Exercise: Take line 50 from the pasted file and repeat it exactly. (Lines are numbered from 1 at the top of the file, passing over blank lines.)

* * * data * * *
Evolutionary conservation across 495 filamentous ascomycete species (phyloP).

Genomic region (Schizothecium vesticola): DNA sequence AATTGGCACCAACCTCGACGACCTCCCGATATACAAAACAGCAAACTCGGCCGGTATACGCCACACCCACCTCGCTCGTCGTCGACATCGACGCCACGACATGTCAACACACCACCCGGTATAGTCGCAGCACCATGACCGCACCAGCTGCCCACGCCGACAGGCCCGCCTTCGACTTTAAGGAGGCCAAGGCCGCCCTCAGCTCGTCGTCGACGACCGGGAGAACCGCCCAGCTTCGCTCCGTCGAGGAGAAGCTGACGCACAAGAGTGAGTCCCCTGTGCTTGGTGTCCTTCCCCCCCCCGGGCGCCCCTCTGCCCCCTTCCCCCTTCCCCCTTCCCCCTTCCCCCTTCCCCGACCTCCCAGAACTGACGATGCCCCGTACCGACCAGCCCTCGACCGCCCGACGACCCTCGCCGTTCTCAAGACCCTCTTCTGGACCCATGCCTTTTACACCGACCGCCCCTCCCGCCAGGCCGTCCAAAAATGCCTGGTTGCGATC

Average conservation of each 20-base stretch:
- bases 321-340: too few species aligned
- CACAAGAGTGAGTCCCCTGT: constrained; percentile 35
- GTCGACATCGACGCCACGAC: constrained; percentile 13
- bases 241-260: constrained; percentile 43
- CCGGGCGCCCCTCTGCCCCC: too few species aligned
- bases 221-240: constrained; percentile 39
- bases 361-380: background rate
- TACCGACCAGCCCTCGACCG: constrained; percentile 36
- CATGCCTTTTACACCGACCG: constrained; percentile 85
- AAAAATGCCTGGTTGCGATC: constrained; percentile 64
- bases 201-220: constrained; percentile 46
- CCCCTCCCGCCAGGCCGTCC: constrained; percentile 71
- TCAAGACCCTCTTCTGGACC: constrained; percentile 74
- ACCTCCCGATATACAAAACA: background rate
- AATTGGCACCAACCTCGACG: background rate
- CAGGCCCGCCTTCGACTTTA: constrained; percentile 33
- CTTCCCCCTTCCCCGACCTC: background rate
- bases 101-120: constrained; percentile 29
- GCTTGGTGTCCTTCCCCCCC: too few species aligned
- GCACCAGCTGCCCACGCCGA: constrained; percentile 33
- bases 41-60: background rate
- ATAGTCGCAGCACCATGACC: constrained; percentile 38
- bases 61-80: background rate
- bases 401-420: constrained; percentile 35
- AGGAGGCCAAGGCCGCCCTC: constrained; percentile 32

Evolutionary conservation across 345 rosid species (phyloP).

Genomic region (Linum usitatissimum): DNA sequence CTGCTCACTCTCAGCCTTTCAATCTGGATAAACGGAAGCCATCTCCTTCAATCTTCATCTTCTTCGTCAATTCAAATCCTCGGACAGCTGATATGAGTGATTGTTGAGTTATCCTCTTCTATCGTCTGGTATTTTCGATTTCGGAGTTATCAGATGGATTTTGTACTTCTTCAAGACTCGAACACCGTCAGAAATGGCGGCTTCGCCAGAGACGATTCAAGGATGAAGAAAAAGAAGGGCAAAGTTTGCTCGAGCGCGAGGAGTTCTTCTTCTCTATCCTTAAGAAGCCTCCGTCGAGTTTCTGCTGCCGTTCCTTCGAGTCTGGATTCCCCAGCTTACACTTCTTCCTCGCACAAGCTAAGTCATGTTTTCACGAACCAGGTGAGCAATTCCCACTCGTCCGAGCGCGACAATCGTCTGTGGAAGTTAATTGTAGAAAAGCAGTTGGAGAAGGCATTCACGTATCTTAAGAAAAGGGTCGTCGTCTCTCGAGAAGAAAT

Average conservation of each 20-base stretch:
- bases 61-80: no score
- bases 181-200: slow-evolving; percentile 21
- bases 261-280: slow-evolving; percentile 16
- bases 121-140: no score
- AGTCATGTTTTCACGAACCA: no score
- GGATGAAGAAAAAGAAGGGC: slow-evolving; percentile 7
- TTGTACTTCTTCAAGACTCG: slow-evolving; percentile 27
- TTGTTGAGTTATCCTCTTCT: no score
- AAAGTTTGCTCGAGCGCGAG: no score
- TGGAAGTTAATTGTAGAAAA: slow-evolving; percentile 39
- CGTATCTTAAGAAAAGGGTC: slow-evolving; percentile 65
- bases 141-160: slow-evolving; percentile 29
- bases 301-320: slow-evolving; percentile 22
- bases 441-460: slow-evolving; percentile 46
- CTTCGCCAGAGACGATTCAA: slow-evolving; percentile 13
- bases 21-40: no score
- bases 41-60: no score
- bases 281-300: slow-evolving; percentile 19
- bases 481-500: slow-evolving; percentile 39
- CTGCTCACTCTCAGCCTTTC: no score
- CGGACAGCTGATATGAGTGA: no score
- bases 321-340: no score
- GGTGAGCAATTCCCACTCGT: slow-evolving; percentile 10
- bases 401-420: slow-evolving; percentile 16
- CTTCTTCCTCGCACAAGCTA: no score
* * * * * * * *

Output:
- bases 481-500: slow-evolving; percentile 39